Segment #1 stars the late, talented Vic Morrow as Bill Connor, a racist bigot who joins work pals Larry (Doug McGrath) and Ray (Charles Hallahan) at a local bar to drink and stew over the fact that he’s been passed over for a promotion in favor of a Jewish co-worker named Goldman. After running his mouth loudly and knocking Arabs, blacks, Jews and Hispanics, an irritated bar patron asks Bill to lower the decibel level of his sordid conversation, which sends Bill storming out of the place in a huff. Bill walks toward his vehicle in the parking lot, but what he doesn’t realize is that he’s entered the Zone, and is about to be paid back for his bigot opinions. Finding he’s left the bar and walked into a Nazi neighborhood circa 1943, Bill is chased through the streets and shot at by a squad of the Third Reich who think he’s a Jew. Bill then finds himself being prepared for a hanging by a group of Klansman dressed in white, who keep referring to him as a “coon” and “nigger” as they rig up a noose for our bewildered anti-hero. Bill manages to escape again into a nearby lake where he hides among the weeds, but yet again he is transported to another time — now the swamps of Vietnam circa 1969, where he is pursued as a Vietnamese man by an army of US soldiers through the steaming water. In the end, Bill winds up back in WWII Germany and is thrown in a heap onto a boxcar with a group of Jews headed to a concentration camp. The only episode not to be explicitly based on an original segment from the show, it was nonetheless loosely based on two originals: “A Quality of Mercy” and “Deaths-Head Revisited”. It keeps in check with the “moral” theme of much of the original Twilight Zone series and is a tense and intriguing morsel that fits smoothly with the other episodes in the film.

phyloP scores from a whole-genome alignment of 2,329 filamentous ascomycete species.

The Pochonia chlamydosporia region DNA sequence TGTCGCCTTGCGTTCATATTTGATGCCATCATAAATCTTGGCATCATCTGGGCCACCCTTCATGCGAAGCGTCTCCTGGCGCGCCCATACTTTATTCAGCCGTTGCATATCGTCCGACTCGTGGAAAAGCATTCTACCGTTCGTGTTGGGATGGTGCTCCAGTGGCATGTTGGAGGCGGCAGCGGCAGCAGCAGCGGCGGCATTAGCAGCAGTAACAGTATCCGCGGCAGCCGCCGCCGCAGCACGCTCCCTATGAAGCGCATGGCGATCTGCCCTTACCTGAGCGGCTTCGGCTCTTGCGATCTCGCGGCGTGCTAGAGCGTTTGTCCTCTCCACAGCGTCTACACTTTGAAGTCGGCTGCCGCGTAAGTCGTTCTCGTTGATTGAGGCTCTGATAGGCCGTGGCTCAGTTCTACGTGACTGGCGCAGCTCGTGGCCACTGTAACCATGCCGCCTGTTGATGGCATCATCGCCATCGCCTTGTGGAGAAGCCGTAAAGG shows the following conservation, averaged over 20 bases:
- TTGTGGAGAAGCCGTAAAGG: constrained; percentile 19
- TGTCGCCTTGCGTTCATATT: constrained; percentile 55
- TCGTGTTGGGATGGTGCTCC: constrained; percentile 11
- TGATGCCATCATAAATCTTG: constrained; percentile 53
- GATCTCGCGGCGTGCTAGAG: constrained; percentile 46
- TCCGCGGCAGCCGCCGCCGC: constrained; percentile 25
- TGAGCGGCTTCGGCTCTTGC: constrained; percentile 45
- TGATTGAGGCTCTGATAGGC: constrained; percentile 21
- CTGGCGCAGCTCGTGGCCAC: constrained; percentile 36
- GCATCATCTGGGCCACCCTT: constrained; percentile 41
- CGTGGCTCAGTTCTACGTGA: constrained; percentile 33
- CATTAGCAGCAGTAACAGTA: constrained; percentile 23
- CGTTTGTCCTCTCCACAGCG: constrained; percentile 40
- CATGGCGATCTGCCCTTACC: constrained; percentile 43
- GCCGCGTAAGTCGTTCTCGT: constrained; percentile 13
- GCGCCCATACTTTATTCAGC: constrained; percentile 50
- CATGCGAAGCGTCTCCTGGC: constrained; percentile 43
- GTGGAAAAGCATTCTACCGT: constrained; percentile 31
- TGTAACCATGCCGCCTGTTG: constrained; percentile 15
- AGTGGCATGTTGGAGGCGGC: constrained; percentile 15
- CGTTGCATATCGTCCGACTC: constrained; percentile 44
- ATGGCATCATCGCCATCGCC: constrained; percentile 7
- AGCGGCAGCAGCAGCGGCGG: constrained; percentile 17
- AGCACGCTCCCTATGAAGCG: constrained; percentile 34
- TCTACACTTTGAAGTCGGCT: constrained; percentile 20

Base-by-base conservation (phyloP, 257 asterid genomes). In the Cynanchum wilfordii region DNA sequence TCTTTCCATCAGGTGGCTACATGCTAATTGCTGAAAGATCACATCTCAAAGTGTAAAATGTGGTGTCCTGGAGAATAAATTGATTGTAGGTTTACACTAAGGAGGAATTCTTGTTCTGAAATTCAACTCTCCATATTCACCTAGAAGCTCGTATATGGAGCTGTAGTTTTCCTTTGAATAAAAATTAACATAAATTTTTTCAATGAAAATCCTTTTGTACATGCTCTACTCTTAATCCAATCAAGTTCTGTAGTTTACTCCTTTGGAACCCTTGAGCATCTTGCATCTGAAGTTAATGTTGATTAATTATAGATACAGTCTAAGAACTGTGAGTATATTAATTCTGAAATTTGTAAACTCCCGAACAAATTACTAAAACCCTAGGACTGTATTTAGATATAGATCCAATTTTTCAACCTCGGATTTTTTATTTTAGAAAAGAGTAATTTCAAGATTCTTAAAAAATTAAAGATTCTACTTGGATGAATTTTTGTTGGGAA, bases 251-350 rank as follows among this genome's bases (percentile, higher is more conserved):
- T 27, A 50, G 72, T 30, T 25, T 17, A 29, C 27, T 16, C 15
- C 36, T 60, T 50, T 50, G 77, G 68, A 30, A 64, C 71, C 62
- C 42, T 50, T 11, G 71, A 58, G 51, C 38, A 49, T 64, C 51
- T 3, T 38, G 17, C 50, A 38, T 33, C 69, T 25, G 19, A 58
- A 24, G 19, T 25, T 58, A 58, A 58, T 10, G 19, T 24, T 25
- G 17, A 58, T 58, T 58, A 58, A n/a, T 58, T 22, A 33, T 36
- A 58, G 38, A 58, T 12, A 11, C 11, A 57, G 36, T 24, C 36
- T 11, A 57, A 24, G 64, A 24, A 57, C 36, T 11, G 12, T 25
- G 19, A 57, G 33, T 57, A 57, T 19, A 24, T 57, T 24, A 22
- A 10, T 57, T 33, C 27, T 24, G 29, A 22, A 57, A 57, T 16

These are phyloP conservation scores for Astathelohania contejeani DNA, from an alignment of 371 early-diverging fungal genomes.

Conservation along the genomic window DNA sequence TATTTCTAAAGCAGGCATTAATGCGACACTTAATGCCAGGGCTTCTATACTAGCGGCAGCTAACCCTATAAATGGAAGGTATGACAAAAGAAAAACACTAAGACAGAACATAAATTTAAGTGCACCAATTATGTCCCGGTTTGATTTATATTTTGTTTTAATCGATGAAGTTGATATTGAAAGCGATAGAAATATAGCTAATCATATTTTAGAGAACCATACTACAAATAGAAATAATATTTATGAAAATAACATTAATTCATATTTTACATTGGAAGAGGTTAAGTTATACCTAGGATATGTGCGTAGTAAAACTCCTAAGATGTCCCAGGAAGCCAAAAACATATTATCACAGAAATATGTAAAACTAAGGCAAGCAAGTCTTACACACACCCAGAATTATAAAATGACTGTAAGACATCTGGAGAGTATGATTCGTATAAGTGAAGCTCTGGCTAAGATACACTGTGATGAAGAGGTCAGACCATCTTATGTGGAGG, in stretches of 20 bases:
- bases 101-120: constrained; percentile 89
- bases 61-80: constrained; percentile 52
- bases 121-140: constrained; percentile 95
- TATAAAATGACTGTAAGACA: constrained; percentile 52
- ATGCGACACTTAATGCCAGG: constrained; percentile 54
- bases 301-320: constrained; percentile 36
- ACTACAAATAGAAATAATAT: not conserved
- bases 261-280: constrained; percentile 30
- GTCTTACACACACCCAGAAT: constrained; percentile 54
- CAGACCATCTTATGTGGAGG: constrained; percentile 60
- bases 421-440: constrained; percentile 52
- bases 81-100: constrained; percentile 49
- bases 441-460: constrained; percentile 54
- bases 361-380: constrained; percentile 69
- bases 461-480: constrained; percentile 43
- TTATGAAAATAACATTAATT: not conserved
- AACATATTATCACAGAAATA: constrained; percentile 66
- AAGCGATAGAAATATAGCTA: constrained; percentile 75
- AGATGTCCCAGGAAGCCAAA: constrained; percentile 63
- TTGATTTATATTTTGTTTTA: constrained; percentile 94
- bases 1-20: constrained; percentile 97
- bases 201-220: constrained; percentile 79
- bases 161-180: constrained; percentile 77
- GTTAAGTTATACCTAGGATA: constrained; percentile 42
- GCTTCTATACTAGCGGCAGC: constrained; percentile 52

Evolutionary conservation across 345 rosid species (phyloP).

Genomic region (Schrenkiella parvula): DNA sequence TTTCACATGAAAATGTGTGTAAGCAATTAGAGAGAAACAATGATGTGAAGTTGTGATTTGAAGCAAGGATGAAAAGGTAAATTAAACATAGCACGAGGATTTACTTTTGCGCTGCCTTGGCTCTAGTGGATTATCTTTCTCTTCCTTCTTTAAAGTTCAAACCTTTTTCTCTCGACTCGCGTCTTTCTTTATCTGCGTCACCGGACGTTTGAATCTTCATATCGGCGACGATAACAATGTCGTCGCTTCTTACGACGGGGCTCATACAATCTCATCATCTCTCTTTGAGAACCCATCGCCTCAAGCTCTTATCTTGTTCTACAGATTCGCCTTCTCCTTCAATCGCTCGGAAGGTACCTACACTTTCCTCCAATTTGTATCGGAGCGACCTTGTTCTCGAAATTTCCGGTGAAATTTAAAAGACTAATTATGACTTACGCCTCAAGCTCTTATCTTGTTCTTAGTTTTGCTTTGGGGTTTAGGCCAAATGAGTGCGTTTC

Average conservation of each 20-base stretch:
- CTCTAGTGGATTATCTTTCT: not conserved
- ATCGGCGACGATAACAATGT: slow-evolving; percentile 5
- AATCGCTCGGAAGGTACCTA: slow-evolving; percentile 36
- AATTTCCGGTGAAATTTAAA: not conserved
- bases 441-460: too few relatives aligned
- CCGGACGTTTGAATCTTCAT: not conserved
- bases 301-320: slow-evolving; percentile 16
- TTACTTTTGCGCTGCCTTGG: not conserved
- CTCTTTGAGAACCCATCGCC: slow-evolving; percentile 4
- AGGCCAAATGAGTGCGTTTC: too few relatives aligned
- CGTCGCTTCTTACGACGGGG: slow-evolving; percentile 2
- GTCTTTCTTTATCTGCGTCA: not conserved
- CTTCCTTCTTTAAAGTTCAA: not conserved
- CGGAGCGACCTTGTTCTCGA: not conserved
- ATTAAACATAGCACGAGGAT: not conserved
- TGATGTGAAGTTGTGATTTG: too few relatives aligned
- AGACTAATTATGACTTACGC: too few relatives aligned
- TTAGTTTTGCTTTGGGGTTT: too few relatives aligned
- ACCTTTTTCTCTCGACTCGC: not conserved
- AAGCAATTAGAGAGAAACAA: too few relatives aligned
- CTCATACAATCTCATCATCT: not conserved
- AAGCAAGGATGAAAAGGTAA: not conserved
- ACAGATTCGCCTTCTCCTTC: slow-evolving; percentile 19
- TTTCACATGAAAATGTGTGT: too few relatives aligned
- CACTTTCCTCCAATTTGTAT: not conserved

The next tale is a whimsical, uplifting story created by Steven Spielberg that is very much in the style of an episode of the director’s noted Amazing Stories series. An ’80s retelling of the “Kick the Can” episode from the original series, it stars Scatman Crothers (who’s a sheer delight) as Mr. Bloom, an elderly gentleman who arrives at Sunnyvale Convalescent Home and inspires the aged residents to live like young folks again when he invites them to sneak out of the home at night after head caretaker Miss Cox (Spielberg’s future mother-in-law Priscilla Pointer) has turned in for a game of Kick the Can. When the old-timers find themselves literally transformed in their clothes to children by the magical Mr. Bloom, they find they must make a choice between starting their lives anew as children or remaining old but keeping a “fresh, young mind.” An underrated segment that many don’t feel belongs in the film due to its light nature, I think it’s incredibly poignant and, as a remake of an actual episode, fits beautifully in the film and features amazing dusk-tinged cinematography by Allen Daviau, not to mention an array of wonderful performances by Bill Quinn, Martin Garner, Helen Shaw, Selma Diamond, Murray Matheson and Peter Brocco.